2013 Fall Sales Newsletter Fall Newsletter : Page 8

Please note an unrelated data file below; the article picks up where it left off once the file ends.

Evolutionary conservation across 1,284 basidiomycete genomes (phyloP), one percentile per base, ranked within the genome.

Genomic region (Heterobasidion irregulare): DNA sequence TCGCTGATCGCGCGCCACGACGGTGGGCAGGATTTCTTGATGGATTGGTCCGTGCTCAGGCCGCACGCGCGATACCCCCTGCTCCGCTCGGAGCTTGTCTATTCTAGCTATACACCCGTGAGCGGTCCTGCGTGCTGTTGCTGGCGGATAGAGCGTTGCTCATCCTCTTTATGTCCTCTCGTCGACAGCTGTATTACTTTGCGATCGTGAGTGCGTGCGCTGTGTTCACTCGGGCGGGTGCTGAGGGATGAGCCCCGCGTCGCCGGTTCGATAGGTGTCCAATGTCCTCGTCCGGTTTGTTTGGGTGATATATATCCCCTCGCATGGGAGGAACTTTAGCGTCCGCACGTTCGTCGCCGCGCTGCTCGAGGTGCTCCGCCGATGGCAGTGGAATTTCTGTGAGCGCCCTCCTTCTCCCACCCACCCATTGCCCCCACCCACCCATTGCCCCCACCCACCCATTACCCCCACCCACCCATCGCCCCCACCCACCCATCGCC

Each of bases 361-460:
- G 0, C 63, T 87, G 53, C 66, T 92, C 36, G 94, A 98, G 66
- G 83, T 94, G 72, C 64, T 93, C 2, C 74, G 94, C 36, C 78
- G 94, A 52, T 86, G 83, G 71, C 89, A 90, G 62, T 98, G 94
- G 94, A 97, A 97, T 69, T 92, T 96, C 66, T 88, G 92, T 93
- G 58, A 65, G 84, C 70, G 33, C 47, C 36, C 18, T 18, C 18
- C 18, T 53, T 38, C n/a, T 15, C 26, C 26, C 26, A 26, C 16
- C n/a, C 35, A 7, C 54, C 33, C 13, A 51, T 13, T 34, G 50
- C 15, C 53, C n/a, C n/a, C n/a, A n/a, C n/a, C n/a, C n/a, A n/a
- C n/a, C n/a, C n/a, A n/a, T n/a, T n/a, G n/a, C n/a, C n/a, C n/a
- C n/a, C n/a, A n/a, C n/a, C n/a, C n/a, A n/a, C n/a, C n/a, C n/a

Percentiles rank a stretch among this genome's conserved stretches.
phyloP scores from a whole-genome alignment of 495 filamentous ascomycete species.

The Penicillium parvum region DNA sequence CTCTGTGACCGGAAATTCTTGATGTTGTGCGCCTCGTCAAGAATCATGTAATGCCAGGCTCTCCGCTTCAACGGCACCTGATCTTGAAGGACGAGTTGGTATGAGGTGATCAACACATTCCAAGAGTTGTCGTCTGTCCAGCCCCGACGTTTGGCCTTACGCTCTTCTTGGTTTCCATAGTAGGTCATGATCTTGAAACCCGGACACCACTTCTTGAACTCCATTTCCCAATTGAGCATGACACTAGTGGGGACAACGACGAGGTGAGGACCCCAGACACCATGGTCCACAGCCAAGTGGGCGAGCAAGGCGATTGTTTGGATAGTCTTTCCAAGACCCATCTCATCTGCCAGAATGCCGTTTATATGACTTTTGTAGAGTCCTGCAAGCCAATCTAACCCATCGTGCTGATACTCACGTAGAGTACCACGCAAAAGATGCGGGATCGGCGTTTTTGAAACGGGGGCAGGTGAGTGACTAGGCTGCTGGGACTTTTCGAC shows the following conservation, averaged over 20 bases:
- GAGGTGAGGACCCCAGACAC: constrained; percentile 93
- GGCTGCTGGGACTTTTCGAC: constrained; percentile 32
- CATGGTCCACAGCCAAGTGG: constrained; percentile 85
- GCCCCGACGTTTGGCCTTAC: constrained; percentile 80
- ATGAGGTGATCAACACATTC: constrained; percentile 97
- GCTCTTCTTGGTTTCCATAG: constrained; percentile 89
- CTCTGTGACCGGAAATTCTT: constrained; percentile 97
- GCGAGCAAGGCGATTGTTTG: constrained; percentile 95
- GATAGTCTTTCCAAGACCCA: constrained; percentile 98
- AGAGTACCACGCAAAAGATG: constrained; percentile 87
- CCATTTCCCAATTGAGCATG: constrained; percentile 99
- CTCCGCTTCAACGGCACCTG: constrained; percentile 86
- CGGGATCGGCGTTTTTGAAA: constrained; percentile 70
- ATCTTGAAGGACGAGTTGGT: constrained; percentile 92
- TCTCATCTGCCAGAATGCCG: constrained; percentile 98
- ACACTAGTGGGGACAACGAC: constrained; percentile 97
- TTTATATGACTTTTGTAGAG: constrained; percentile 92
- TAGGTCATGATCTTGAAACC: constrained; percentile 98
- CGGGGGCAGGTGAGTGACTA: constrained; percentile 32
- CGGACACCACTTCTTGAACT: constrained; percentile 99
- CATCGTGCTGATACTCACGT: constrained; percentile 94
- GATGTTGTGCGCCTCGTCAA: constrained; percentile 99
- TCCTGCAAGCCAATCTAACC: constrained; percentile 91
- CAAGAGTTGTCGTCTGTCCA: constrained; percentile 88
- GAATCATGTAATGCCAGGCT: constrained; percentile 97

Step 4: Find Out How Mobile Devices Are Being Used Teen Vogue’s Jason Wagenheim is fond of joking that one of the findings of their subscriber surveys was, “a large majority of teenage girls use smartphones.” The survey found many other things, of course, including important behavioral and purchasing data. However, the high smartphone usage rate—about 25% over the national average—has obviously directed the publisher’s mobile strategy. Smartphones are by definition “carry along” devices, where camera use, social media posting, texting, and general Internet access typically occur more often than making regular phone calls. Teen Vogue’s apps are a good example of how a smartphone can be used as a small, handheld scanner. When augmented reality app users photograph the pages of the printed magazine, one of two things happens: If the page is editorial in nature, additional multimedia content, such as audio interviews or video clips, can be streamed to the device. If the page is an ad, the user can be directed to the nearest store, or given the chance to purchase from within the app. Other publishers can exploit similar revenue potential of smartphones, albeit with less sophisticated scanning methods, like QR Codes. ( Teen Vogue advertisers rejected QR codes on aesthetic grounds, but savvy mobile developers have succeeded with designer codes and mobile sites that are within more modest publisher budgets.) The point is that smartphones are a unique class of devices. Publisher and advertiser revenue opportunities on this platform must involve common smartphone behavior, like finding directions, browsing at a public location, planning activities, or making impulse purchases. Tablets are a relatively new and decidedly different class of devices. The most common metaphor is that they are “lean back” devices—a statement confirmed by research, according to National Geographic’s Declan Moore. The tablet user’s profile shows that most usage is in the living room of one’s home, followed by the bedroom. Non-home usage includes public spaces like libraries, coffee houses, public transit, or parks, but such usage is governed by WiFi access and other restrictions. For magazine publishers, the user profile for tablets should be an encouragement, since it most closely resembles our reading behavior for print. The more relaxed, leisurely use profile is conducive to longer text, as well as more photographic, PAGE 8 Going Mobile: Revenue Opportunities for Publishers

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